M2 type TAM-related markers in the plasma, and the localization of MSTRG.292666.16 in cells
To understand the mechanisms by which M2 type TAM-derived exosomes promote drug resistance through lncRNA MSTRG.292666.16, M2 type TAM-related markers were determined in the sensitive and resistant plasma. Compared to the sensitive plasma, the relative expression of CD206, CD163, TGF-β, and IL-10 in the resistant plasma was markedly upregulated (P < 0.05, Fig. 4A). These results showed the existence of M2 type TAM in the osimertinib-resistant plasma. In addition, FISH results showed that lncRNA MSTRG.292666.16 was located in the cytoplasm of H1975 cells (Fig. 4B). Therefore, we further investigated the ceRNA mechanism of M2 type TAM-derived exosomal lncRNA MSTRG.292666.16 in osimertinib resistance in NSCLC in the following study.
Screening DEmiRNAs in the plasma-derived exosomes and functional analyses
Exosomes isolated from the sensitive plasma and resistant plasma were identified previously  and then sent for miRNA sequencing. Upon sequencing, 680 DEmiRNAs were identified between the exosomes isolated from the sensitive and resistant plasma, including 393 upregulated miRNAs and 287 downregulated miRNAs in the resistant plasma-derived exosomes (Fig. 5A, Additional file 1: Table S1). Then, these DEmiRNAs were subjected to GO terms and KEGG pathway enrichment analysis. It was found that these DEmiRNAs were related to GO terms of “cell adhesion”, “cell migration”, “nervous system development”, “intracellular dephosphorylation” and “neurotrophin TRK receptor signaling pathway” (Fig. 5B). Besides, these DEmiRNAs were significantly enriched in pathways of “Wnt signaling pathway”, “Rap1 signaling pathway”, “Calcium signaling pathway”, “Cgmp-PKG signaling pathway”, “Ras signaling pathway”, “PI3K-Akt signaling pathway”, “HIF-1 signaling pathway” and “MAPK signaling pathway” (Fig. 5C).
Analysis of ceRNA networks
The analysis of ceRNA network was performed including the previous lncRNA sequencing data from the sensitive and resistant plasma . In total, 103 pairs of DElncRNA-DEmiRNA and 181 pairs of DEmiRNA-DEmRNA were obtained, and ceRNA networks were generated using DElncRNA-DEmiRNA-DEmRNA pairs (Fig. 6). Afterwards, the genes in the ceRNA networks were used for functional analyses. Based on the threshold of P < 0.05, 8 GO terms of biology process (“transcription, DNA-templated”, “positive/negative regulation of transcription from RNA polymerase II promoter”, “positive regulation of transcription, DNA-template”, “response to cytokine”, “hippocampus development”, “bone morphogenesis” and “negative regulation of endothelial cell proliferation”) and 7 KEGG pathways (“biosynthesis of antibiotics”, “terpenoid backbone biosynthesis”, “carbon metabolism”, “lysine degradation”, “MAPK signaling pathway”, “serotonergic synapse” and “lysosome”) were significantly enriched (Table 3).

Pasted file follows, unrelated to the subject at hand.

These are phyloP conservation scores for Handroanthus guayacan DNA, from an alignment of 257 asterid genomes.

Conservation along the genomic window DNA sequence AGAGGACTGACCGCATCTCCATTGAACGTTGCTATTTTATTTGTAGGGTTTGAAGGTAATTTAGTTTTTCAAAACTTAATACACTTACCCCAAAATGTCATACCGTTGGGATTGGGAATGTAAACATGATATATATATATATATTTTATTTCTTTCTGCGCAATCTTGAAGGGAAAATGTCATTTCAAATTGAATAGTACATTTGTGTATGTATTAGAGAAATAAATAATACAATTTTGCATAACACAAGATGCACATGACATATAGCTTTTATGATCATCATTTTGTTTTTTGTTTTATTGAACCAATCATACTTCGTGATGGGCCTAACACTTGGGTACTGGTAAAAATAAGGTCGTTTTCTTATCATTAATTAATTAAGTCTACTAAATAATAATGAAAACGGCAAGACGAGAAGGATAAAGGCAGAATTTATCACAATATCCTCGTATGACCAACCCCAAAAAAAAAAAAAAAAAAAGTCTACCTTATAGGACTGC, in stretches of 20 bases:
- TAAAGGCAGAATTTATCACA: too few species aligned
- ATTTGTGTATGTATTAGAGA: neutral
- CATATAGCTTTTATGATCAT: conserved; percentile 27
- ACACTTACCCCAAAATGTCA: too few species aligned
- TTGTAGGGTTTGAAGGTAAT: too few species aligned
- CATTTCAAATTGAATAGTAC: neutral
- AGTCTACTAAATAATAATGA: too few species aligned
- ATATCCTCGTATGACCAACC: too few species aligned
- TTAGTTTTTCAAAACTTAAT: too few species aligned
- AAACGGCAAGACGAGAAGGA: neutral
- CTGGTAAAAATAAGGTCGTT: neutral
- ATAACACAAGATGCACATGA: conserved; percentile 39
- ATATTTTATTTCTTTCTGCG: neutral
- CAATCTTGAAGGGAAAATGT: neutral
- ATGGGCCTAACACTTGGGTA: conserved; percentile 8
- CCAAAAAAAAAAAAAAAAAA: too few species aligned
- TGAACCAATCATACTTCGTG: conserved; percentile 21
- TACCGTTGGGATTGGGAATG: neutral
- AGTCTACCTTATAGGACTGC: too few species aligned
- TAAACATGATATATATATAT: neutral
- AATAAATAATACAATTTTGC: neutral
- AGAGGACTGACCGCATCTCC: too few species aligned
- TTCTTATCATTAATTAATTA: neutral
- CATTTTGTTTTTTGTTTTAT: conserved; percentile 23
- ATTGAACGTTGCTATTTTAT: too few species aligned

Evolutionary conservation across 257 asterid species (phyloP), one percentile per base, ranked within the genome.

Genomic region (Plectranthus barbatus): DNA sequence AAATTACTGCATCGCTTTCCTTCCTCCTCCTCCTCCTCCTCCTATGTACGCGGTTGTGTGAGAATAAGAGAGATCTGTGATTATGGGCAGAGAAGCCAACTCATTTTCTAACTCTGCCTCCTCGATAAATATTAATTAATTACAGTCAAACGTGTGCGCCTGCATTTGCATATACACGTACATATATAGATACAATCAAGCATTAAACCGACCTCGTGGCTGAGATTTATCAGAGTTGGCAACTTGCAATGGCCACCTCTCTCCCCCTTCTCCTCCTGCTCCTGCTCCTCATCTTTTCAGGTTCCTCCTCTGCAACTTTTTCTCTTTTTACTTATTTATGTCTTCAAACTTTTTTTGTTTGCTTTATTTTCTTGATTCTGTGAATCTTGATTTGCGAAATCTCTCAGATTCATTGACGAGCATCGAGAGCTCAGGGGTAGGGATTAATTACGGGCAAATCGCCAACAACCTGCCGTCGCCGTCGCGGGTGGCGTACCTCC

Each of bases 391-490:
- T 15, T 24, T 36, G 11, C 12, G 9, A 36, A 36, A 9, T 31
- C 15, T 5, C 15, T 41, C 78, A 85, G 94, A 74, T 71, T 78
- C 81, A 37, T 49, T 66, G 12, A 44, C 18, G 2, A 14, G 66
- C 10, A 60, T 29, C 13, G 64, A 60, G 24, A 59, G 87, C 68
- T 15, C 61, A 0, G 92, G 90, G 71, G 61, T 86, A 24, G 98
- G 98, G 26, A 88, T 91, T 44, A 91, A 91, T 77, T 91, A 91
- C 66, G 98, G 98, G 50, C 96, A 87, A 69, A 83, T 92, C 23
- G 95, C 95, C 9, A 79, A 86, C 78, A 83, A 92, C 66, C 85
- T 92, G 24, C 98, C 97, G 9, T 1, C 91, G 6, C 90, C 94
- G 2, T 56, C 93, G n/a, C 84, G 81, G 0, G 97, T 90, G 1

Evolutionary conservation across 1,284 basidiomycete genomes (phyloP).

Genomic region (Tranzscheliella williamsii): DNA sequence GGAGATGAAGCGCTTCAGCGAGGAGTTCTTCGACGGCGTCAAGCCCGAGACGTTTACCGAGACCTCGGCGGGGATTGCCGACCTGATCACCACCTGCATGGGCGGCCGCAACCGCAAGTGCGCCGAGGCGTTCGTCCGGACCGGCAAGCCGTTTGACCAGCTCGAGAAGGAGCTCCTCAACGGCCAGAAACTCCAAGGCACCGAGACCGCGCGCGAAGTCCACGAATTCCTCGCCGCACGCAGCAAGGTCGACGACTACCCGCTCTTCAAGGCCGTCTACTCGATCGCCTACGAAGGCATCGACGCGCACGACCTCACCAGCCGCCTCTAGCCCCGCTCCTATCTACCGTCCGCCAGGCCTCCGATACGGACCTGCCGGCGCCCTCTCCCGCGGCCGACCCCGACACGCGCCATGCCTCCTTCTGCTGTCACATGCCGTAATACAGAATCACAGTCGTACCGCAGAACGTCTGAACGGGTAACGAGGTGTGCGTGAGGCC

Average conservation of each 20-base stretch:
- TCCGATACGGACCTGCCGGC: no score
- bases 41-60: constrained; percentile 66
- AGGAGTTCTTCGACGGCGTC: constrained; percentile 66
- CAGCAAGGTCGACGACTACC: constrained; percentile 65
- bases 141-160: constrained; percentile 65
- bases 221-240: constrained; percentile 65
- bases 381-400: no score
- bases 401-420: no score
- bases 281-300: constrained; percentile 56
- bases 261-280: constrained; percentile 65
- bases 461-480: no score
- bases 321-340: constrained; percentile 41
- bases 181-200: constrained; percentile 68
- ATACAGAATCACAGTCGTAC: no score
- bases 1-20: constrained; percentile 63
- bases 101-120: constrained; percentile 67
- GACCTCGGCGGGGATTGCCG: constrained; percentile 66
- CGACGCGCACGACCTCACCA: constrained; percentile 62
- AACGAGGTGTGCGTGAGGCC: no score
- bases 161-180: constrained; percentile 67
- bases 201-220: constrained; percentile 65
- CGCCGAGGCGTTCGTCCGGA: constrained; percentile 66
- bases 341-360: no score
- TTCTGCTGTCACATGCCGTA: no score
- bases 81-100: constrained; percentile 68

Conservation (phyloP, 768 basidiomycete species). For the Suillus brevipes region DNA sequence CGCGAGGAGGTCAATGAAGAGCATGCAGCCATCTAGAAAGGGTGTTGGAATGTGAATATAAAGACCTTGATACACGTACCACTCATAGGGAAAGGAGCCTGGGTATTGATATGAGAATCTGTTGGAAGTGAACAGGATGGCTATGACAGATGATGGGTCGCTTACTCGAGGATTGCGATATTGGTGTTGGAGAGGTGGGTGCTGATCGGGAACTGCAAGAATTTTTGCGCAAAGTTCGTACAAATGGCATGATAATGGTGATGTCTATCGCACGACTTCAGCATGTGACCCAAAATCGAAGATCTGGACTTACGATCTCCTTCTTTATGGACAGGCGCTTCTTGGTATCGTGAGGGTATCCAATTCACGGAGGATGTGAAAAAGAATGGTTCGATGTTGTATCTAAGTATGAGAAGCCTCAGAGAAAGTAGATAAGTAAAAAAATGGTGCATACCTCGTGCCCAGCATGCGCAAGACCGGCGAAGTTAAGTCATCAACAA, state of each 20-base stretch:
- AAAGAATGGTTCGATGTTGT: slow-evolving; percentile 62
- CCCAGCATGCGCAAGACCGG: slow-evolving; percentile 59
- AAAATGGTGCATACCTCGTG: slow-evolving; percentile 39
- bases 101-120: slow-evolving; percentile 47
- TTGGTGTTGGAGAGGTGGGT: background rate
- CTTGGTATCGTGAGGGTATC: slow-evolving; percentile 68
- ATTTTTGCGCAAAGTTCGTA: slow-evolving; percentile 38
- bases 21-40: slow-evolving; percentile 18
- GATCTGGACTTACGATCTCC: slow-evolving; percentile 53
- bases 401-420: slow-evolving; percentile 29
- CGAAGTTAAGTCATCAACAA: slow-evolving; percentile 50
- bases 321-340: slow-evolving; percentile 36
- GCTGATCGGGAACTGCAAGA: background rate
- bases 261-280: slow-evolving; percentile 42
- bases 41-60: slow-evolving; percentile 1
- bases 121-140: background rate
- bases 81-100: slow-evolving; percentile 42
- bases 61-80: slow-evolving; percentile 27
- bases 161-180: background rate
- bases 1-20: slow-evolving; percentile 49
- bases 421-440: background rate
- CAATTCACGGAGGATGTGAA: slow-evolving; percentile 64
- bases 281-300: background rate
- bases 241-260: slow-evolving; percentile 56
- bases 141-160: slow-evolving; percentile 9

Additionally, it has been reported that the MAPK signaling pathway plays an important role in cancer drug resistance mechanisms . Our study also found that MAPK signaling pathway was closely related to osimertinib resistance of NSCLC, and RPS6KA1, CACNA1B and MAPK8IP3 were significantly enriched in “MAPK signaling pathway” (Table 3). Based on the ceRNA networks, we found that lncRNA MSTRG.292666.16 was the hub lncRNA, and MAPK8IP3 was regulated by lncRNA MSTRG.292666.16/hsa-miR-6836-5p axis (Fig. 6). Therefore, we chose a ceRNA network of lncRNA MSTRG.292666.16-hsa-miR-6836-5p-MAPK8IP3 for further verification.
Validation of lncRNA MSTRG.292666.16-hsa-miR-6836-5p-mRNA-MAPK8IP3 in the exosomes
Compared with the sensitive plasma-derived exosomes, the levels of MSTRG.292666.16 and MAPK8IP3 were significantly increased in the resistant plasma-derived exosomes (P < 0.0001, Fig. 7A, C). The miR-6836-5p level in the exosomes isolated from sensitive and resistant plasma was opposite to that of MSTRG.292666.16 and MAPK8IP3 levels (Fig. 7B). For the exosomes isolated from the cells, the levels of MSTRG.292666.16 in the THP-1-derived exosomes and M2 type TAM-derived exosomes were 1.00 ± 0.043 and 29.26 ± 3.556, respectively, which showed a significant increase in the M2 type TAM-derived exosomes (P = 0.0002, Fig. 7D). A significant reduction in miR-6836-5p level in the M2 type TAM-derived exosomes compared with that in THP-1-derived exosomes was observed (P = 0.0063, Fig. 7E). The trend of MAPK8IP3 expression in the exosomes derived from different cells was similar to that of MSTRG.292666.16 (Fig. 7F). The level trends of MSTRG.292666.16, miR-6836-5p, and MAPK8IP3 in the exosomes determined by RT-qPCR were consistent with those measured by sequencing, which verified the relatively reliable sequencing results.